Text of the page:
|Thermaltake Armor A90 VL90001W2Z|
|Reviews - Featured Reviews: Cases|
|Written by Steven Iglesias-Hearst|
|Wednesday, 08 September 2010|
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Closer Look: Interior
Moving on now to the interior of the Armor A90, let's see what's good and what's not.
This is the accessory bundle, there is a multi-lingual user manual, standard silver screws, two plastic grommets for the watercooling knockout's on the rear of the case, eight long screws for securing fans in the front of the case, four tiny screws for mounting a 2.5" HDD/SSD in the bottom of the case, and last but not least, four plastic spacers for installing a Thermaltake AF0046 200mm fan in the front of the Armor A90 chassis.
Thermaltake say that you can install a 200mm fan in the front of the Armor A90 but before you run out and buy one you need to know that they are referring to the Thermaltake AF0046 200mm fan (same as top exhaust), which is actually a 170mm fan, the mounting points are 200mm apart in a weird oblong fashion (top left to bottom right and top right to bottom left), confused yet? same here.
Moving on now to the inside of the Armor A90 case, the first thing that catches your attention is the fully painted interior, next is the CPU backplate cut-out and then the lack of cable management cut-out's. Don't worry though as cable management is taken care of, as we will see in just a minute. Thermaltake recommend a maximum CPU cooler height of 18cm which I agree with, but at the same time they advise a maximum graphics card length of 26cm, by my own measurements there is 30cm between the PCI back plates and the 3.5" HDD rack, which would increase that limit a little. There are also bumps on the motherboard tray in place of where you would normally install risers, in all but three of the nine locations needed to install an ATX motherboard, leaving you to install three risers in the remaining places. Either Thermaltake think it's difficult to install risers or it's to speed up install time, I'll leave you to speculate.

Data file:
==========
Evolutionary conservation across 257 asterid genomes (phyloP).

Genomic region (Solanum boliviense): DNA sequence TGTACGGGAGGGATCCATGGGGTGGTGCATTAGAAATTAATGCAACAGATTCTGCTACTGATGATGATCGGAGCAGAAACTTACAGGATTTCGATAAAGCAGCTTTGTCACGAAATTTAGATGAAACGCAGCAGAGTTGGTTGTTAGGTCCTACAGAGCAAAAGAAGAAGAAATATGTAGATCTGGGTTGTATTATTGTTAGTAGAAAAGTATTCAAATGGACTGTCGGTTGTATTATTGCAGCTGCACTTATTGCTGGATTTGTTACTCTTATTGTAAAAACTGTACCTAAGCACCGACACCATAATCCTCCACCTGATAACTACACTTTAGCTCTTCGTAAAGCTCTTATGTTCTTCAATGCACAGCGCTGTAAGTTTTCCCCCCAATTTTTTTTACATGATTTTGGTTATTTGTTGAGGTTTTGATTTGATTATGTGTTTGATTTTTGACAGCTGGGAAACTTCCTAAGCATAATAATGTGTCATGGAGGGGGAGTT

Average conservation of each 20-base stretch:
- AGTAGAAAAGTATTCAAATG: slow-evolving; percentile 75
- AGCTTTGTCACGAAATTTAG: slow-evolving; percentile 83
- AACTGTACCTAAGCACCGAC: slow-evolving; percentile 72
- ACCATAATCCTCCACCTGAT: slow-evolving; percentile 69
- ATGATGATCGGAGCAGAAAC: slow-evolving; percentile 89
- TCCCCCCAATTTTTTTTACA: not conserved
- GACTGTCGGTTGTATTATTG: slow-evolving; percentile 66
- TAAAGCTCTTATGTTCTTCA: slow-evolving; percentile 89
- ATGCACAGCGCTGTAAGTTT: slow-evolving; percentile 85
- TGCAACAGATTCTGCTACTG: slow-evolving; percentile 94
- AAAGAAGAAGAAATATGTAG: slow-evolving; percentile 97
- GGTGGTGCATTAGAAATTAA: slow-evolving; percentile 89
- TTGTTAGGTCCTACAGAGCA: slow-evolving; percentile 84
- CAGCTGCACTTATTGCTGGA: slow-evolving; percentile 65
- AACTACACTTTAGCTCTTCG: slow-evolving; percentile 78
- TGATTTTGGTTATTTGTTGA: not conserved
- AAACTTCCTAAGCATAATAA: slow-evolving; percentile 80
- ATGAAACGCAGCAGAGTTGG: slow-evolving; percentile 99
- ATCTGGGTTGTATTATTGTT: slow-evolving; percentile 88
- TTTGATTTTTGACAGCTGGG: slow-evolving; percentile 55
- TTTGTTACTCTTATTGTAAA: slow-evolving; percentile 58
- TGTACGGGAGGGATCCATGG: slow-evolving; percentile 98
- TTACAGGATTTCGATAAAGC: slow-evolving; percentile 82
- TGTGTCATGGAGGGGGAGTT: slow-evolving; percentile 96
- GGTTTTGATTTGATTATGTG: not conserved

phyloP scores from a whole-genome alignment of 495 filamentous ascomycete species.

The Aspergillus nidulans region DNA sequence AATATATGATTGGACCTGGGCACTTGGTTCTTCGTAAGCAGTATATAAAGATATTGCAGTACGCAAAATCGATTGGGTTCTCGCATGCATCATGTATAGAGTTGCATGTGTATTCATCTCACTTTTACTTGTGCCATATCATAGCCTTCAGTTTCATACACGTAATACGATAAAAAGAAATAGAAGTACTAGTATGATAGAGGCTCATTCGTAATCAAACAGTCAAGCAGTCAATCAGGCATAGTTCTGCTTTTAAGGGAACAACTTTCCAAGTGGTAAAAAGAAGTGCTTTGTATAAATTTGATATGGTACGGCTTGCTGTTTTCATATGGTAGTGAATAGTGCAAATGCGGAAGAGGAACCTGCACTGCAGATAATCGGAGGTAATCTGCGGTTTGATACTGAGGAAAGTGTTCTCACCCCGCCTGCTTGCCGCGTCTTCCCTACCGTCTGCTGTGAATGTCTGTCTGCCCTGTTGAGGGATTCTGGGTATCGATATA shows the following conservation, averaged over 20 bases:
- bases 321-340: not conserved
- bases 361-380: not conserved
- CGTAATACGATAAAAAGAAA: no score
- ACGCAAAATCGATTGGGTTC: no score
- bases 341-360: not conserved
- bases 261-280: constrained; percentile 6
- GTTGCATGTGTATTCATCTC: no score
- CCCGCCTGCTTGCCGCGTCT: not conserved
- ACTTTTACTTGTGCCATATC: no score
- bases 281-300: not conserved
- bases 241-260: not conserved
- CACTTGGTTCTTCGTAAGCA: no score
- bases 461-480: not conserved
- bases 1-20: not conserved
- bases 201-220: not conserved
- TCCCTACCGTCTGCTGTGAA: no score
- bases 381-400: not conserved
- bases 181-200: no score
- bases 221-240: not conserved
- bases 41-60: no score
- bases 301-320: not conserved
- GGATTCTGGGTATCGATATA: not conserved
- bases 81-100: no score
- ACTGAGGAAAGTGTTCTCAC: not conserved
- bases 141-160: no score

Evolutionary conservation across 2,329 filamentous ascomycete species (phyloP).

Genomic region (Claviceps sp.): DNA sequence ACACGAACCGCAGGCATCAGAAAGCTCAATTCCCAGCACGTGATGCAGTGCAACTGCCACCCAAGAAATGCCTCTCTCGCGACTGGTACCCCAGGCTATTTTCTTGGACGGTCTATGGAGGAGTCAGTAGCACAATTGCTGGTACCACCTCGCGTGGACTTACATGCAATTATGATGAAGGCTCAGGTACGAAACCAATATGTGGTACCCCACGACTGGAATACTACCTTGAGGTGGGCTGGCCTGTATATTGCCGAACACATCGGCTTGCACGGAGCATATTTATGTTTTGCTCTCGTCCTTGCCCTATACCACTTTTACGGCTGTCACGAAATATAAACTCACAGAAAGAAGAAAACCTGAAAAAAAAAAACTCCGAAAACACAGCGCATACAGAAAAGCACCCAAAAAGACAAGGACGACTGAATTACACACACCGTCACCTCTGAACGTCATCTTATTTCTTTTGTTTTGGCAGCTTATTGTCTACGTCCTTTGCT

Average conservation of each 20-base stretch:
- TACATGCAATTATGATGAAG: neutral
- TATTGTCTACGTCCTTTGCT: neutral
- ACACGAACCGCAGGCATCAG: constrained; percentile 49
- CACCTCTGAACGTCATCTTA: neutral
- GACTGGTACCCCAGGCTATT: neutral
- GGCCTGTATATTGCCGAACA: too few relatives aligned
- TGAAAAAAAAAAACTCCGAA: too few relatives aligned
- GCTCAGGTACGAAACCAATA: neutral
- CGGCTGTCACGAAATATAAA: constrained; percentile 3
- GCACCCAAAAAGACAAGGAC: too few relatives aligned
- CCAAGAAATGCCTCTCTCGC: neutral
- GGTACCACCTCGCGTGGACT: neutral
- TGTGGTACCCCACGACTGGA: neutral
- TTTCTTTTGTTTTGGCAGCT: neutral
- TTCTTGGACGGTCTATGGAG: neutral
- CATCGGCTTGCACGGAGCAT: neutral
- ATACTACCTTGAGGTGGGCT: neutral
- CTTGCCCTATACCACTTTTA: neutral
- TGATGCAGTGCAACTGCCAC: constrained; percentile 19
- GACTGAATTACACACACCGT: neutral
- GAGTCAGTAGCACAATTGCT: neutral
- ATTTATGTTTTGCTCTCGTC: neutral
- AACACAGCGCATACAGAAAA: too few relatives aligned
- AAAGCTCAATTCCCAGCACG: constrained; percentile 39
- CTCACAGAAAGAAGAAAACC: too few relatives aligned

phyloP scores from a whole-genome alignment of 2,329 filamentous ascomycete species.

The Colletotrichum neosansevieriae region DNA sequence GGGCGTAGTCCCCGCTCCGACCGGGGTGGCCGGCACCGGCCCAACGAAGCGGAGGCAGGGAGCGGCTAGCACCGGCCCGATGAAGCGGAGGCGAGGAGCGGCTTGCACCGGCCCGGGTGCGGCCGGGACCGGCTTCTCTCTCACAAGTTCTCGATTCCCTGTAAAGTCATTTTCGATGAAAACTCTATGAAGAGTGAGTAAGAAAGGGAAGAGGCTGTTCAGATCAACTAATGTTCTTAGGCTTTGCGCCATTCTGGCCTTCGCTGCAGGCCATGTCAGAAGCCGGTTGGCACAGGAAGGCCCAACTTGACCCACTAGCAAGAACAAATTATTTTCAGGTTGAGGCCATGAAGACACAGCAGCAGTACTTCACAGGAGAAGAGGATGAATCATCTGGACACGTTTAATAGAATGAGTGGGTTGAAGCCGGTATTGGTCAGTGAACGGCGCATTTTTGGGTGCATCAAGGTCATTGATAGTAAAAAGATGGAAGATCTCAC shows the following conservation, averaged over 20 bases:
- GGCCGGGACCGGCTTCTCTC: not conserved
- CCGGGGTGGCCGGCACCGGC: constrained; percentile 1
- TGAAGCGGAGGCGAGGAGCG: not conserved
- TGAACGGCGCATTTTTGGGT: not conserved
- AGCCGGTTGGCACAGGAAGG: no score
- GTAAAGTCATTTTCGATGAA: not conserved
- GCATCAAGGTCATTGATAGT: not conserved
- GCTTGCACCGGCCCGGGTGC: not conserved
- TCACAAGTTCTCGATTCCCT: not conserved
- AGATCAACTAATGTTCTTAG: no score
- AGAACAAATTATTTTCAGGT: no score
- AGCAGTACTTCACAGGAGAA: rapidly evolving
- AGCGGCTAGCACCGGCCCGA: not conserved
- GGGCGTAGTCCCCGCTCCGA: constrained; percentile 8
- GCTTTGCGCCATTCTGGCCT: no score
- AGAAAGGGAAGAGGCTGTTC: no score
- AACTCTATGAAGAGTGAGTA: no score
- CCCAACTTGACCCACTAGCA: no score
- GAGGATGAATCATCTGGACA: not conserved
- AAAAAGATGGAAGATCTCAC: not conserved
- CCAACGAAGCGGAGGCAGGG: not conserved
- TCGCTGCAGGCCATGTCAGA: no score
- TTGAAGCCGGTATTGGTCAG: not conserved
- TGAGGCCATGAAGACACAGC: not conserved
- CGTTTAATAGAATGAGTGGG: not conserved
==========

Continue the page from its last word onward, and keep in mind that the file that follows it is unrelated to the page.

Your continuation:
We get a better look at the cable management system when we remove the other side panel, there is a generous 5" (wide) x 11" (tall) x 3" (deep) area to the side of the 3.5" HDD bays in which to bundle your cables out of sight. There isn't a great deal of room behind the motherboard tray but there is room for your 12v ATX cable and fan power cable. You may notice there are no tool free securing mechanism's for optical and hard drives on this side of the case, I would only install a screw on this side if I knew I would be moving my case regularly, otherwise the tool free option on the other side is adequate for a static case.
The 120mm Rear exhaust fan looks like a black version of Thermaltake's red 120mm TurboFan although this black version spins at a slightly slower 1000rpm @ 16dBA according to Thermaltake's specifications. Below the fan we have a nicely vented back panel and expansion area, there are seven expansion slots with re-usable covers that secure in place without screws. There is no tool free option to secure PCI cards in place and user's need to revert to the good old fashioned method of using screws.